Adams Papers
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To John Adams from John Taylor, 8 April 1824

Washington. April 8. 1824.

Dear Sir

During a long illness, from which I am not yet recovered, the reveries which usually amuse sick people, visited me; and among them the idea of writing a farewell letter to you, presented itself so often, as to leave an impression, which I have not been able to subdue. In yielding to it, my free style will I hope be pardoned, in consideration of its being the last trouble I shall give you; and also on account of its chief motive, namely, to make an humble addition to the multitude of testimonials which exist of your patriotism and integrity, from one who has been a spectater of political scenes, from a period some years anterior to the revolutionary war.

From one too who has often differed with you in opinion, but has never ceased to be impressed with a conviction of your exalted merit. So early I think (for at this place I must speak meerly from memory) as the year 1765, you traned the British lion, when his teeth and claws were highly dangerous, in a series of Essays, containing principles which I have lately re-perused with delight; and considering the early period at which they were written; with admiration; and I believe, that in the progress of the struggle for the liberty of our country, your efforts in speaking and writing were a thousand fold more efficacious, than those of many individuals of great celebrity; of our Henry for instance.

These designated you for a long series of the most important negociations, conducted with a diligence, integrity and capacity, universally admired by your countrymen; and the hopes which your early merits had inspired, being fulfilled, they placed you next to Washington.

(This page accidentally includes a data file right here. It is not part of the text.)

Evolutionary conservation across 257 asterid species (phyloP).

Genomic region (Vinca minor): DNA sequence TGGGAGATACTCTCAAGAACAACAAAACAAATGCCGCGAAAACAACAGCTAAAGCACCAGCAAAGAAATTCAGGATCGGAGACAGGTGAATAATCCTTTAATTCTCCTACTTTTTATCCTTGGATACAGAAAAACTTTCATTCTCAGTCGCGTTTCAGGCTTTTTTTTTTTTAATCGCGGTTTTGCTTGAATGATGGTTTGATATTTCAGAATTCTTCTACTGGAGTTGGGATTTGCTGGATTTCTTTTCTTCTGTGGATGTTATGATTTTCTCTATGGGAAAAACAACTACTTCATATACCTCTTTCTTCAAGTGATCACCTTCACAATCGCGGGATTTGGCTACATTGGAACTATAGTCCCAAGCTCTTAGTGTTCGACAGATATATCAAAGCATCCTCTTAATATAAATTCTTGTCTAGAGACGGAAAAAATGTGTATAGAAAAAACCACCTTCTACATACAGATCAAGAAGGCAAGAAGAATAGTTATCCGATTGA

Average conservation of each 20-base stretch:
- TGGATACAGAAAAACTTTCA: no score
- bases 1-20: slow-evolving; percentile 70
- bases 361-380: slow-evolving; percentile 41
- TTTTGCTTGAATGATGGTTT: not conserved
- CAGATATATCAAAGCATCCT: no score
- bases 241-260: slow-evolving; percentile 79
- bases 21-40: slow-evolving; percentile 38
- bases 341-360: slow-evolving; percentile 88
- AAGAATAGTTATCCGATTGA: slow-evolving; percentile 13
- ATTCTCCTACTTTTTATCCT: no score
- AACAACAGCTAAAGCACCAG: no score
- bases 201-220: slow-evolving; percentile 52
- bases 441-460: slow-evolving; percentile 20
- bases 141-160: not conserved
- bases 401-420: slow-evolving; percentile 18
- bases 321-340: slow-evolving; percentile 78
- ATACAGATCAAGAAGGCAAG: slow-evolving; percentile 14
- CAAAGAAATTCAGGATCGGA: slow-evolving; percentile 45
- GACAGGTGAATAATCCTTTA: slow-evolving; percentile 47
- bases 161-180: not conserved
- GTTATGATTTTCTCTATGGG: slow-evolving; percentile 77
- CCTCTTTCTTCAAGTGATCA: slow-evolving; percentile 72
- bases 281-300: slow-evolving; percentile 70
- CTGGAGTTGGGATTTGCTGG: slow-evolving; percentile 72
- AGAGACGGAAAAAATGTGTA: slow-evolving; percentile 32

When your presidency commenced, party spirit was highly inflamed, and its capabilities may be conjectured by those who were not witnesses of its effects then, by contemplating its effects now, in carrying men into unpremeditated excesses, even though it is invigorated by nothing but a love of power. Yet during its bitterest prevalence, you soared above its prejudices, and saved your country from a ruinous war with France—This magnanimous act awakened the vengeance of an erroneous zeal, and your re-election was probably prevented by a pamphlet subscribed “Alexander Hamilton” then beheld by those of us who advocated the Election of Mr: Jefferson, as well calculated to advance our object, but which, upon reading it lately, seems to me to be the most malicious, foolish and inexcusable composition, which was ever produced by a tolerable mind. perhaps the trayterous publication called “Cunningham’s letters” may be something worse, but feeling as if the purchase or reading of that moral turpitude, would be a participation in its criminality, a commentary on it will never be in my power.

I cannot however forbear to inform you of a recent instance of party malevolence still more abominable. It has been whispered that you had disinherited The Secretary of State, and inferred that you must have done so on account of some unknown delinquency on the part of a son, of whom you are no doubt proud. The intimation has been received with indignation, and repelled as an attempt to subtract from his merit by a false and wicked insinuation.

Far from making any impression, I have the pleasure to inform you, that his interest in Virginia is growing; and that an address in his favour by the citizens of Fredericksburg in that State, has been forwarded to be published in the news papers of the eastern States, as a set off to an opposition against him, getting up by the money mongers of Rhode Island and other States, when compared with the temperate and just opinions in Virginia. The wise and proper forbearance to express his opinions by the Secretary of State, as to measures dictated by avarice, has created a suspicion that he will not go all lengths in fostering these purposes, and has caused the harpies of society to look out for a candidate who will. In New York they have combined themselves with certain seekers of offices, and should this combination be defeated, it will yet have a powerful influence in Virginia.

You will readily perceive that this Letter is intended only for your own ear, as an additional excuse for its familiar and undisguised style. As the last, at my age, it will not be suspected of adulation. For this no motive exists. My design is to file among your archives some facts which may meet the eye of an historian, as well as to give some pleasure to a patriot, who I believe has served his country <faithu> faithfully, and done what man can do, to please his God. With ardent wishes for your happiness, I am most respectfully, Sir, / Your very obt. Sert.

John Taylor.

MHi: Adams Papers.

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